Article in Estadão: “We need to ensure that Brazil’s criminal policies have continuity”

Article in Estadão: “We need to ensure that Brazil’s criminal policies have continuity”

The following article, written by the president of the Humanitas360 Institute, Patrícia Villela Marino, was published by the newspaper O Estado de S. Paulo on October 10, 2023.

At the beginning of October, the Supreme Federal Court (STF) unanimously decided that federal and state governments must develop a plan to combat problems in the prison system, such as the overcrowding of prisons, the high number of pre-trial detainees and the stay in a more severe regime or for a period longer than the sentence.

The judges recognized a “massive violation of rights in the Brazilian prison system” and established a deadline of six months, “especially aimed at controlling prison overcrowding, the poor quality of existing vacancies and the entry and exit of prisoners”, according to information from the STF’s website.

Brazilian society needs to advance this issue of the prison system, a thorny issue that is linked to other equally complex issues, such as the country’s structural racism.

We have, in this government, a team of ministers who are known to be much more in favor of guaranteeing the rights of incarcerated people. Maranhão, a state that was once governed by minister Flávio Dino, is one of the states that offers the most work and educational opportunities for the prison population.

Anielle Franco, Minister of Racial Equality, previously worked as a translator in a prison for illegal immigrants in the United States. The Minister of Human Rights and Citizenship, Silvio Almeida, was one of the organizers of the translation of the book “The New Jim Crow: Mass Incarceration in the Age of Colorblindness” by Michelle Alexander in Brazil, in addition to being, in his work as a researcher and activist, linked to movements to guarantee rights.

We need to articulate and make use of all possible capital – not just economic, that is – to be able to leave legacies of greater respect for human rights in the prison system in the coming years. More than that, these measures need to have guarantees of continuity so that we no longer have only temporary programs, dependent on the “good will” of political leaders. This is one of the issues dear to us, in civil society, who work with the prison system.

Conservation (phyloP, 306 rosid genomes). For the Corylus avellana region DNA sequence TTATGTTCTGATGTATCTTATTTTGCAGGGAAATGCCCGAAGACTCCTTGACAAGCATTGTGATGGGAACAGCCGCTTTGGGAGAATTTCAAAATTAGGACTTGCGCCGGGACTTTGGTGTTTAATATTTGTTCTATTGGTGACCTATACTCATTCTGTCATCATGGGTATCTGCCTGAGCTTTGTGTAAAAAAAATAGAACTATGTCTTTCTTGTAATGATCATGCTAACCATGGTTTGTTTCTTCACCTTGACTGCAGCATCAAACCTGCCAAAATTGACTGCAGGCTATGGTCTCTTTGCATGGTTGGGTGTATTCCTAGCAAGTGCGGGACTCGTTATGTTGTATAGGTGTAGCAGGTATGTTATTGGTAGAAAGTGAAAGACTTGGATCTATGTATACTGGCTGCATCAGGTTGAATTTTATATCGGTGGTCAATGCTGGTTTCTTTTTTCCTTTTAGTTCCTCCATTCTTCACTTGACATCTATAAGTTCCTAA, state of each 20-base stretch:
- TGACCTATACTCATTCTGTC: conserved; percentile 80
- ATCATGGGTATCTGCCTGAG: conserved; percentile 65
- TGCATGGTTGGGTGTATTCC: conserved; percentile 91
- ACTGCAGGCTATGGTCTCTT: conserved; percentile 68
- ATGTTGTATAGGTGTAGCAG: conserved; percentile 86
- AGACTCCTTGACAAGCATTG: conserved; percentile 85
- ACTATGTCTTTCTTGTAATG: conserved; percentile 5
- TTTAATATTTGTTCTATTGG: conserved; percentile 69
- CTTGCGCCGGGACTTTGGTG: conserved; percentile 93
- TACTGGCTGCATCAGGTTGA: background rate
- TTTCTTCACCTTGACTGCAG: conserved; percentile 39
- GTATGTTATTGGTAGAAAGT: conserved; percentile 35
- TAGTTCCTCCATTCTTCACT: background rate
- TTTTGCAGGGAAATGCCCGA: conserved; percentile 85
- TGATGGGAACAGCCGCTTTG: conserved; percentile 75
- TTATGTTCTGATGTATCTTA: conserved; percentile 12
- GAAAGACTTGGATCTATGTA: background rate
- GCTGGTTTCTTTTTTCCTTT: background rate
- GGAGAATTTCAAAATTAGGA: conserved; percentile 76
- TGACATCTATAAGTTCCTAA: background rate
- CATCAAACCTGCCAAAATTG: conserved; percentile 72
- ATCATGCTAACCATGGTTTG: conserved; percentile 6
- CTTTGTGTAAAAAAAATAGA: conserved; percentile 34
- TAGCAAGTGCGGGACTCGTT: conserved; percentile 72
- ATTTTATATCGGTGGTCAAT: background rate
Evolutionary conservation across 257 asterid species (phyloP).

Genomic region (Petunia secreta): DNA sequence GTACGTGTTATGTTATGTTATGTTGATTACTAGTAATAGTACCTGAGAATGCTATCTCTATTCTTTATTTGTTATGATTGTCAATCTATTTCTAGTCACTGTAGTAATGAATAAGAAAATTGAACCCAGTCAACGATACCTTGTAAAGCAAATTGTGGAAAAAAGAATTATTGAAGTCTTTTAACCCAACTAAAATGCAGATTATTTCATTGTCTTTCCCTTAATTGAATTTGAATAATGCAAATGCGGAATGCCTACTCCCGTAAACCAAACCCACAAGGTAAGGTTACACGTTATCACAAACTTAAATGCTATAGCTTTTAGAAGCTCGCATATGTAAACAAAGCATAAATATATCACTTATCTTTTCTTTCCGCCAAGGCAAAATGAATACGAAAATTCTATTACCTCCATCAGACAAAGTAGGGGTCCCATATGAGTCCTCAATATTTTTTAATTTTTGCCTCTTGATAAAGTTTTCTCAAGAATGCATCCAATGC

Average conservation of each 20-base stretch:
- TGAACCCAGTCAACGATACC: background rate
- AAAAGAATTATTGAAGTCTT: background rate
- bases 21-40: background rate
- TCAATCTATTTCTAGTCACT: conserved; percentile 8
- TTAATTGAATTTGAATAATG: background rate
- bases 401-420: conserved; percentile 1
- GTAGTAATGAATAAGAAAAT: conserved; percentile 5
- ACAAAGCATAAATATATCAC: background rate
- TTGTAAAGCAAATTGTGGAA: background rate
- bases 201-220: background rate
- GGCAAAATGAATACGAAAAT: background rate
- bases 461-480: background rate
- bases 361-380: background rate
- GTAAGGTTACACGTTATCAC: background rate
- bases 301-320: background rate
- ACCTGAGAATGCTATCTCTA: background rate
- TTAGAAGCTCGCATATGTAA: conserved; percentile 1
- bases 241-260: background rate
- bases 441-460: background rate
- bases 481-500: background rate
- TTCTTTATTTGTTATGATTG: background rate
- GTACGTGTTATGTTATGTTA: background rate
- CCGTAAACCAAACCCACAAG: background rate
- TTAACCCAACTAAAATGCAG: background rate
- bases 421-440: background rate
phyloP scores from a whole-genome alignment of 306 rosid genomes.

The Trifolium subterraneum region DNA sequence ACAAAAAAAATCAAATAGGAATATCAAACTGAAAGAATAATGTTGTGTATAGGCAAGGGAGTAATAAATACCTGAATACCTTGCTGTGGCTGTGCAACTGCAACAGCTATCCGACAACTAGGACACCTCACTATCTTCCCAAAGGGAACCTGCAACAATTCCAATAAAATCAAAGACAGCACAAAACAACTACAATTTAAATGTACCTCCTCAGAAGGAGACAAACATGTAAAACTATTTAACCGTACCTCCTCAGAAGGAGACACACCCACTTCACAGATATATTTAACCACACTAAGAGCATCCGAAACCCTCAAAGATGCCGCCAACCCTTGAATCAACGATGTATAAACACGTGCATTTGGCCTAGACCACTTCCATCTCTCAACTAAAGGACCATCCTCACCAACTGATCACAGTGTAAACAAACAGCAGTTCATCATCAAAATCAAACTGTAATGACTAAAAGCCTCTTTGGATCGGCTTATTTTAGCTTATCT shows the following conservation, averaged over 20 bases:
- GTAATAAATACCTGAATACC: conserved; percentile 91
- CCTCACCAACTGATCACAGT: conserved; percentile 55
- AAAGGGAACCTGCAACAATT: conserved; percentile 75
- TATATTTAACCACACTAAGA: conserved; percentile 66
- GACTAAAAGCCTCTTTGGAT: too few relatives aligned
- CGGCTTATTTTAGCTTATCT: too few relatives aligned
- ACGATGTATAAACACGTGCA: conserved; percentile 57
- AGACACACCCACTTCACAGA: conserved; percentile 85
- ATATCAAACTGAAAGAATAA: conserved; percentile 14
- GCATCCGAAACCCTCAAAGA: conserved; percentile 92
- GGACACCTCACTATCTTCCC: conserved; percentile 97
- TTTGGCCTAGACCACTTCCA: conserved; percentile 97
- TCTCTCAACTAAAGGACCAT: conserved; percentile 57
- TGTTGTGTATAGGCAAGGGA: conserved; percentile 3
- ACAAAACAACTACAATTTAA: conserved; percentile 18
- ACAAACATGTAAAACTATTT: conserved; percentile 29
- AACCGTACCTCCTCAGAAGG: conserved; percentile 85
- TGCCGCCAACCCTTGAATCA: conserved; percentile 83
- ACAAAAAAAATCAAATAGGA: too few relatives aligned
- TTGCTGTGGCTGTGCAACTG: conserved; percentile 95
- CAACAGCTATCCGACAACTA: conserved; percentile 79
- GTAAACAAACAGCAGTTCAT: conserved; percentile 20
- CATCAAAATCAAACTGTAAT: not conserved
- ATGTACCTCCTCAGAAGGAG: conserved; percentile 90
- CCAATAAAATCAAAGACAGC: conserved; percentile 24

For this debate, I would like to list some measures that can be taken to achieve this.

One of them is the increase in investments and efforts in social reintegration programs and prison alternatives. Coordination is also necessary so that the programs implemented – whether by civil society institutions, international entities, etc. – can have institutional continuity guaranteed by laws and not be broken in future governments, becoming just “political currencies”.

It would also be essential to have a greater dialogue between the National Council for Criminal and Penitentiary Policy, of the Ministry of Justice, and civil society – represented by NGOs, third sector entities, families of imprisoned people, researchers and experts on topics such as violence, security, crime and mass incarceration.

Likewise, a greater exchange is desired, respecting the respective authorities, between the programs of the National Secretariat for Penal Policies and the Department of Monitoring and Inspection of the Prison System and the System of Execution of Socio-Educational Measures of the National Council of Justice, including the investment in improving the structure and increasing Community Councils.

The development of partnership programs and the search for financing, at national and international level, could boost the implementation of policies to support education and work for prisoners, those released from the prison system, and family members of prisoners.

Last but not least, the review of the 2006 Drug Law.

We believe that these actions would actively address the problem of mass incarceration and its harmful consequences for thousands of Brazilian families. It is worth remembering that it was in prisons that organized crime factions were born and prospered, enticing thousands of people into prison.

It is not news, either, that the structure of prisons and the need for survival leads many criminals to remission or to entice other acquaintances, family and friends. Breaking these cycles requires a commitment from public authorities and civil society to combat inequality, in all its forms.